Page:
Discussion

We describe 4 cases of carotid ILT in nasopharyngeal PCR-based or serologically confirmed COVID-19 patients. The site of ILT in our cohort included cervical ICA at and distal to the bifurcation (n = 3) and clinoid ICA (n = 1). All patients (n = 4) had at least one cardiovascular risk factor and three of them had two or more cardiovascular risk factors. In contrast to prior reports which had a strong correlation of ILT with carotid atherosclerotic disease and stenosis [1], in our cohort, only one patient (n = 1) had evidence of ICA mild atherosclerotic stenosis, whereas three patients (n = 3) did not have radiologically significant atherosclerotic disease. Even in the recent descriptions of COVID-19 relation to ILT, ILT has been associated with underlying atherosclerotic disease. Two patients described in a paper by D’Anna et al. had a floating thrombus in either the common carotid artery or ICA, and with both these patients having atherosclerosis/plaque associated with the ILT [5]. Similarly, in another series of 6 patients by Mohamud et al., 5 were identified to have a clear atherosclerotic plaque underlying the ILT [6]. Our observation suggests a different pathophysiological pathway to carotid ILT formation in COVID-19 patients with only one patient having mild atherosclerotic disease. Derangement of thrombotic factors, including factor VIII, fibrinogen, D-dimer, and CRP have been consistently observed in COVID-19 patients [2, 3]. However, these abnormalities were typically reported in severely affected patients who required intensive care support.

Systemic inflammation plays a vital role in the propagation and destabilization of atherosclerotic plaques [7, 8]. It has been hypothesized that severe inflammatory responses and cytokine release can lead to atherosclerotic plaque destabilization and rupture as was described in the prior study that reported ILT in COVID-19 [6]. Additionally, it has also been established that endothelial cells and arterial smooth muscle cells express Angiotensin-converting enzyme-2 (ACE-2) which is the receptor for viral mRNA entry into cells [4, 9]. In a recent study, viral inclusion bodies were detected in endothelial cells [4]. The pathophysiological consequences of endothelial infection by viral mRNA are yet to be defined, but endothelial injury can promote platelet adhesion and thrombus formation that could have contributed to the occurrence of ILT in our series without obvious underlying atherosclerosis. Although it is difficult to draw definitive conclusions considering the inherent limitations of our observational study, the similar morphological appearance of ILT in COVID-19 patients suggests a distinctive underlying pathophysiology that is not fully defined. It is crucial to identify the underlying process to tailor appropriate managements.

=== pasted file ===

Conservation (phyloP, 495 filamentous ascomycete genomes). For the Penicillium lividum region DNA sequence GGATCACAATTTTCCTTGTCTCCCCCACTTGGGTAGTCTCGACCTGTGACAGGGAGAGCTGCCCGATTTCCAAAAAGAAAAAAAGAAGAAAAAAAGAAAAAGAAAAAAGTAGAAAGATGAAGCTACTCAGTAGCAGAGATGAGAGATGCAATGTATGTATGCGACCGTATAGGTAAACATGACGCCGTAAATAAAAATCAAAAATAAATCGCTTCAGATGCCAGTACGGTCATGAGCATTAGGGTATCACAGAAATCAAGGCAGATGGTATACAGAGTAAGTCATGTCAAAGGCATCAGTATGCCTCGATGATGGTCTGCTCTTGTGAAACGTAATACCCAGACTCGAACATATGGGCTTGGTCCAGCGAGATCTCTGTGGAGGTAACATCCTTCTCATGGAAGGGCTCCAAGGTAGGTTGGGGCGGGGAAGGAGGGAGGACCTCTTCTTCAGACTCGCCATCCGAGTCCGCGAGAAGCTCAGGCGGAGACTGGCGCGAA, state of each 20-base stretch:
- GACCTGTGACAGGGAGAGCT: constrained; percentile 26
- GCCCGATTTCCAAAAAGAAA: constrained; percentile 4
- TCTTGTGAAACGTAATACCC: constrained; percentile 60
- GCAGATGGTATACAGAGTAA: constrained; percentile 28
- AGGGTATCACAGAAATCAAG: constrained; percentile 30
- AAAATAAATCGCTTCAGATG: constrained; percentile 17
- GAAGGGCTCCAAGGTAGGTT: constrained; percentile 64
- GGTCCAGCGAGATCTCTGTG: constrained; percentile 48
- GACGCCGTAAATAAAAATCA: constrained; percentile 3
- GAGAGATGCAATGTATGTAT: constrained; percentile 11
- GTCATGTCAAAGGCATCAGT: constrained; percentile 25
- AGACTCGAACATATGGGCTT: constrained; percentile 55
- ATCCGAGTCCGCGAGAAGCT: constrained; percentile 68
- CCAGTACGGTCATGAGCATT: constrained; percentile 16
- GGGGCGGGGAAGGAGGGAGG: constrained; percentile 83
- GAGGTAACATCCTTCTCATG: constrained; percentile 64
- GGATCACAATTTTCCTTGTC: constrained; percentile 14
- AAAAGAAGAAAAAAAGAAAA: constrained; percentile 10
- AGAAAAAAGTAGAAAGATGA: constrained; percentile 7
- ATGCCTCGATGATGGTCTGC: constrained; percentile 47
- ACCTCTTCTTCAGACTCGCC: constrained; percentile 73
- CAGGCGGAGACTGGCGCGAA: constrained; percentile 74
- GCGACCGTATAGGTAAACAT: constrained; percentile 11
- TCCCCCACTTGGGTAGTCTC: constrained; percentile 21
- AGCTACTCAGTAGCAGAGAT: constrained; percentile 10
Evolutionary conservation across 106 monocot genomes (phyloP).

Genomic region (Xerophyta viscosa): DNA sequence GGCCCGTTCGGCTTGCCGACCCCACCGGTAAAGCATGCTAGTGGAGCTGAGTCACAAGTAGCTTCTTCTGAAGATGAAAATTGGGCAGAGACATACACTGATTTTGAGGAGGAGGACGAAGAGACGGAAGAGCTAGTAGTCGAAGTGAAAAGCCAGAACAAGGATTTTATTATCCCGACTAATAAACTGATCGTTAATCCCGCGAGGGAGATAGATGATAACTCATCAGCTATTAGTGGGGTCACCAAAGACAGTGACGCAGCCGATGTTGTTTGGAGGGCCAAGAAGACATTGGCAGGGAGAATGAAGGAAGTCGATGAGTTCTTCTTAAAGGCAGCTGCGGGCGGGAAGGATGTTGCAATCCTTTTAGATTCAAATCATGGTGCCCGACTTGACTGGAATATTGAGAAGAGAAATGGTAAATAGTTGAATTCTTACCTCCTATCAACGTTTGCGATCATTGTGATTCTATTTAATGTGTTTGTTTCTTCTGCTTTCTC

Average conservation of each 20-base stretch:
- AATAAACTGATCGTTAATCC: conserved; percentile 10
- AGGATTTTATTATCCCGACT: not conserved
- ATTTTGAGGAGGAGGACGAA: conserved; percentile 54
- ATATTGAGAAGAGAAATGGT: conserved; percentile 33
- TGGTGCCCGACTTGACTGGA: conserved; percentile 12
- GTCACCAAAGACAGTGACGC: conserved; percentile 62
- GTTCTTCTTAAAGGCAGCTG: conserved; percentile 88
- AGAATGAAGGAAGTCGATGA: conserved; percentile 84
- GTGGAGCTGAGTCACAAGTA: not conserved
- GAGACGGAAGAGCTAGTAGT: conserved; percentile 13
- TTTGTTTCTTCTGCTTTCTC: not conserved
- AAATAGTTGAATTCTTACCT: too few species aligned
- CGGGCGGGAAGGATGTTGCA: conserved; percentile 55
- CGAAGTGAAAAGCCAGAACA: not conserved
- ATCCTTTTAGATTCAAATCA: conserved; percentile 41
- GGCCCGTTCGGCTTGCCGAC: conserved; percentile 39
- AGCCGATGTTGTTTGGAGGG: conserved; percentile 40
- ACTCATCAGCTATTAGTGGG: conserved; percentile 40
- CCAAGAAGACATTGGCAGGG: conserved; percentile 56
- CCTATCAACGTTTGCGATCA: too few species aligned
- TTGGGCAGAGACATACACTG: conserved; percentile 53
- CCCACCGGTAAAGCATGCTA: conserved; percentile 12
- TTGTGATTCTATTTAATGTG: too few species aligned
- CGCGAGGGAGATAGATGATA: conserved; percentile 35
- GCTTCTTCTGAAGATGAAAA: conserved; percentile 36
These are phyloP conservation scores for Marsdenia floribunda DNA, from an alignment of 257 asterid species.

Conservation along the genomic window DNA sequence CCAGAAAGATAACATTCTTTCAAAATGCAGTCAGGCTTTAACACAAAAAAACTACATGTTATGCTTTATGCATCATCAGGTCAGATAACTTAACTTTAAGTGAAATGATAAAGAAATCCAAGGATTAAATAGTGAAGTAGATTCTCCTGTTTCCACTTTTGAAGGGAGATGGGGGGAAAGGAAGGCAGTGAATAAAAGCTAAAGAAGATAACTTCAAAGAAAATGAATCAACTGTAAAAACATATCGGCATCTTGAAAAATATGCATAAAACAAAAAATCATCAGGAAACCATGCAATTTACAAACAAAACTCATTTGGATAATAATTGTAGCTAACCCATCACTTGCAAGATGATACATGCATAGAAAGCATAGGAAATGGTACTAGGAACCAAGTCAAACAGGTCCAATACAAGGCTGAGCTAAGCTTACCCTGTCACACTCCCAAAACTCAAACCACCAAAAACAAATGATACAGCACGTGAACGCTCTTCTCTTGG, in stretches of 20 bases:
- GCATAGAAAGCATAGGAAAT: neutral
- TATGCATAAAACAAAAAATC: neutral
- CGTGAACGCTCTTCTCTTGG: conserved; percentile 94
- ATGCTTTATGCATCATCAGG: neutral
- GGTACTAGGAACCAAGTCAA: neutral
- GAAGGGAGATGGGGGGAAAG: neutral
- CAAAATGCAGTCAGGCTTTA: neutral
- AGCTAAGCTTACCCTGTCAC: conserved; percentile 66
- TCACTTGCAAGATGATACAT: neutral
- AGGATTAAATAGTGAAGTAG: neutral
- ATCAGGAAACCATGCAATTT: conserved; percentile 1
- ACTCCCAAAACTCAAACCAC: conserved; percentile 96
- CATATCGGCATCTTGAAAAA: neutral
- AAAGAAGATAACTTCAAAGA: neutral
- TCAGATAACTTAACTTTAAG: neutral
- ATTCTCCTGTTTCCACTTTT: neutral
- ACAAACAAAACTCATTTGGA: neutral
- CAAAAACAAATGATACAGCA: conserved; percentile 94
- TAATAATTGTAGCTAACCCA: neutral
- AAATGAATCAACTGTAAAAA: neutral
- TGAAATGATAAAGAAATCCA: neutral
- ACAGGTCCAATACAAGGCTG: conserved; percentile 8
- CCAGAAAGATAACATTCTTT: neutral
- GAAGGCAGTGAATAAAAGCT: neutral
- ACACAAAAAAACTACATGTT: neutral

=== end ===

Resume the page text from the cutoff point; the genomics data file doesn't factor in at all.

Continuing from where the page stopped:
Conclusion

In this small case series of relatively young patients with acute ischemic stroke, we found an association between COVID-19 infection and ILT. This suggests a distinctive pathophysiological pattern of stroke in COVID-19 patients. Further studies are necessary to elucidate the underlying pathophysiology and target specific therapy.

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Correspondence to Dinesh V. Jillella.

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Conflicts of interest

RGN reports consulting fees for advisory roles with Stryker neurovascular, cerenovus, medtronic, phenox, anaconda, genentech, biogen, prolong pharmaceuticals, imperative care and stock options for advisory roles with brainomix, Viz-AI, corindus vascular robotics, Vesalio, ceretrieve, astrocyte and cerebrotech. DCH is a consultant for Stryker and Vesalio and holds stock options at Viz.AI. The other authors have no conflict of interest.

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Hamouda, D., Jillella, D.V., Bhatt, N. et al. Intraluminal carotid thrombosis and acute ischemic stroke associated with COVID-19. J Neurol 268, 4443–4447 (2021). https://doi.org/10.1007/s00415-021-10562-1

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  • DOI: https://doi.org/10.1007/s00415-021-10562-1

Keywords

  • Acute stroke
  • Carotid thrombus
  • Intraluminal thrombus
  • Ischemic stroke
  • COVID-19